A backlash beginning in 2004, after reports of abuse leaked out of Iraq's Abu Ghraib prison and Guantanamo Bay, brought what appeared to be sharp reversals in courts and Congress — both for Cheney's claims of executive supremacy and his unyielding defense of what he called "robust interrogation."

 
  Bush Calls For International Mideast Peace ConferenceJuly 16, 2007 10:41 President George W. Bush called for an international conference later this year to include Israel, the Palestinian authority and some of their Arab neighbors to help restart Mideast peace talks and will pledge increased aid to the Palestinian Authority government of Chairman Mahmoud Abbas.

Secretary of State Condoleezza Rice is expected to lead the peace conference, which will include representatives of Israel and "neighbors in the region," said a senior administration official who spoke on the condition of anonymity.

Bush spoke Monday afternoon at the White House about the peace conference and US financial and diplomatic support for Abbas, who controls just the West Bank after Hamas gained authority over Gaza in June.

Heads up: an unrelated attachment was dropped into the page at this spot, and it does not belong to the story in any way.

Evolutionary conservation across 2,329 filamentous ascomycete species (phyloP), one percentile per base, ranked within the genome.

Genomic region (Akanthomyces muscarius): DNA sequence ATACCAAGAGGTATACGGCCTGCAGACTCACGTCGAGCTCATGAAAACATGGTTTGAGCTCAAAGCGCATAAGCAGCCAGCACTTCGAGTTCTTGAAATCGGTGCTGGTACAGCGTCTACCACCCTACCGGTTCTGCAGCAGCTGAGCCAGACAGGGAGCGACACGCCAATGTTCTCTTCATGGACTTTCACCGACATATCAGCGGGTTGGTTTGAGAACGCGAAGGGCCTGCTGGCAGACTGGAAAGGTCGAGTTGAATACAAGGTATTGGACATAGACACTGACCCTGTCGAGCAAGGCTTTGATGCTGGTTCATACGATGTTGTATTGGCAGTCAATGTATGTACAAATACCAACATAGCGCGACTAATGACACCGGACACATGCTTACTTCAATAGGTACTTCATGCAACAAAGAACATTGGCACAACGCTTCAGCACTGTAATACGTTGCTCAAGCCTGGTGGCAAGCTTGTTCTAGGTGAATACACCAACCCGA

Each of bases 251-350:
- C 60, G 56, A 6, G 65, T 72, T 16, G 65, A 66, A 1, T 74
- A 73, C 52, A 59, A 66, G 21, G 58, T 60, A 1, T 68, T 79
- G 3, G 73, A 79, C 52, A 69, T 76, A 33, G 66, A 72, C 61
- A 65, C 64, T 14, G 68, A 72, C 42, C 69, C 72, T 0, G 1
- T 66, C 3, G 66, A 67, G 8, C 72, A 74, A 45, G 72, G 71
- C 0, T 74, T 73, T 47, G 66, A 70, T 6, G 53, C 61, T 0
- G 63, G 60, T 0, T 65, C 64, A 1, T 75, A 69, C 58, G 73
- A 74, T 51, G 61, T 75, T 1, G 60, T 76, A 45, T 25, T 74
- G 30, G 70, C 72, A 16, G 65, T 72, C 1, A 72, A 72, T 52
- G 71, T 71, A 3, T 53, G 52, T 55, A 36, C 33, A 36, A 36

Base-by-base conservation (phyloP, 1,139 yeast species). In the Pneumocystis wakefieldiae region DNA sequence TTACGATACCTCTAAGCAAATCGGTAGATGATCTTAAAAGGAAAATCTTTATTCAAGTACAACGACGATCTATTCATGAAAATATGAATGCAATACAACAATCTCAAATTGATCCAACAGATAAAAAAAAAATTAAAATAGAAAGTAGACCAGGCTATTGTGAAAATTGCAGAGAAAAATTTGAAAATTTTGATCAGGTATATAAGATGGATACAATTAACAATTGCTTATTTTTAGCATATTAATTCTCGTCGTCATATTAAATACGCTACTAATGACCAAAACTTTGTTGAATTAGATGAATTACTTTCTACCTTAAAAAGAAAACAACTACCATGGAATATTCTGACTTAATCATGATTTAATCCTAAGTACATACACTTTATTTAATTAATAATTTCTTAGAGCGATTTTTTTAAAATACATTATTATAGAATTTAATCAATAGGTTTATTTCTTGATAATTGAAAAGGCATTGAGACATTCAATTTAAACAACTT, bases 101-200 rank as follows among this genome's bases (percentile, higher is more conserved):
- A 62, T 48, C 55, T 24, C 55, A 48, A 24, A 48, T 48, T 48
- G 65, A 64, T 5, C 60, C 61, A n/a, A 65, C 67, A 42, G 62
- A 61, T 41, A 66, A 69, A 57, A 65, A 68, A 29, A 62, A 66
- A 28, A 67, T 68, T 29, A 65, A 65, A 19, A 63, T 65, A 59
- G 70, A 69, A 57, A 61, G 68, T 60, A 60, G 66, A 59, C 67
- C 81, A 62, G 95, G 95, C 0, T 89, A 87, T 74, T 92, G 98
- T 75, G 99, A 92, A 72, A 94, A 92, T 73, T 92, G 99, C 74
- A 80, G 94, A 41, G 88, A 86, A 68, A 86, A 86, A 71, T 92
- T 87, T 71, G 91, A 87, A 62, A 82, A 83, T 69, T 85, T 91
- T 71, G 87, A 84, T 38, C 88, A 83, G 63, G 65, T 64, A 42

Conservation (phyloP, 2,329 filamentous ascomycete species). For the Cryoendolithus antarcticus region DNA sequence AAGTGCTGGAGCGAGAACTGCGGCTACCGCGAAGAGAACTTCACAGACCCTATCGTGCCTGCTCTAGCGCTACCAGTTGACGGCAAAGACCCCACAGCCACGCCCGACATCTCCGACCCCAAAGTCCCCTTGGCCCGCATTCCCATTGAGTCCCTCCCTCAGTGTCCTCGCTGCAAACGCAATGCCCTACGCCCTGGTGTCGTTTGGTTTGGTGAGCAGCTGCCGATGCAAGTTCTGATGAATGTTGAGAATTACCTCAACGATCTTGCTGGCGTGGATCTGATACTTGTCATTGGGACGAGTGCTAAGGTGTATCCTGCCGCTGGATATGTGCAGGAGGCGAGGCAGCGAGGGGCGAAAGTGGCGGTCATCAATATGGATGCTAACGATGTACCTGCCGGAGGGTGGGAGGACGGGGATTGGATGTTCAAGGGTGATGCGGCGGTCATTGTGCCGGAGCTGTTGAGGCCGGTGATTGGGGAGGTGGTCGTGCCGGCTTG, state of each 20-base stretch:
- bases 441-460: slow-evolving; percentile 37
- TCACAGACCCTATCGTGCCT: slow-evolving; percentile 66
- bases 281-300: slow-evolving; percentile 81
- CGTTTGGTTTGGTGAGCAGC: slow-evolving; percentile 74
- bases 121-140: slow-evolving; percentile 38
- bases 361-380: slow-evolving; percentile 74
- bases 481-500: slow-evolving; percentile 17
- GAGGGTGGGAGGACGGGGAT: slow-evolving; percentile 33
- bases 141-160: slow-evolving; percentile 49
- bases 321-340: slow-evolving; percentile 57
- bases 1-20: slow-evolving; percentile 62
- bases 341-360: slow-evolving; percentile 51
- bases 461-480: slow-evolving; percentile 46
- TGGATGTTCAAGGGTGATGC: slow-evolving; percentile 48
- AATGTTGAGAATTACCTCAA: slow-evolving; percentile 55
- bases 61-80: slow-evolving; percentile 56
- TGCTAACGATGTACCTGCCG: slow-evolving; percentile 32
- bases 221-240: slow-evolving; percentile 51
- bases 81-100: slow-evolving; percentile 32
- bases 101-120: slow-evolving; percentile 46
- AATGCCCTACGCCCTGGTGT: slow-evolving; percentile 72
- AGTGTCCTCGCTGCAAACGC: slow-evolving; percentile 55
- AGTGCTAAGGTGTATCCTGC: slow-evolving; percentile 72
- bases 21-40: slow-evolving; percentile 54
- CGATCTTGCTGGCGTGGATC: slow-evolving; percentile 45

Bush said that now is "a moment of choice" between two paths for the Palestinian people - one represented by the moderate government led by Abbas and his Fatah faction and that of Hamas.

The conference among Palestinian and Israeli officials and other countries in the region would be a way to prod the peace process. It would be one of the few times that Israelis and Arab leaders have met jointly to work out their differences.

Bush also called for Israel to remove settlement outposts in Palestinian Authority territory and end settlement expansion, the official said. In addition, he urged Israel to continue releasing tax revenues to the Palestinian Authority.
  Judge Affirms Ruling To Dismiss Gitmo ChargesJuly 02, 2007 21:53 A military judge on Friday rejected the Pentagon's request to reinstate previously dismissed charges against a prisoner accused of killing a U.S. soldier in Afghanistan in 2001, officials said.

Judge Army Col. Peter Brownback dropped the charges against Canadian detainee Omar Khadr last month on the grounds Brownback's court lacked the jurisdiction to try him.

Khadr was 15 when he was arrested.

The inability to prosecute centered on Khadr not being labeled an "unlawful" enemy combatant.

Last month, Brownback said new congressional rules on trying detainees specify that a detainee must be designated an "unlawful enemy combatant."

Pentagon officials would not release Brownback's most recent decision, but said he ruled the prosecution had presented no new evidence or arguments to change his mind.

The prosecution has five days to appeal to the Court of Military Commissions Review in Washington.
  South Korea, U.S. Sign Free-Trade Accord; Fight LoomsJuly 01, 2007 09:14 South Korea and the U.S. signed a free-trade agreement today that aims to open the Korean economy to more foreign investment and forge new links for American companies with the fast-growing Asian region.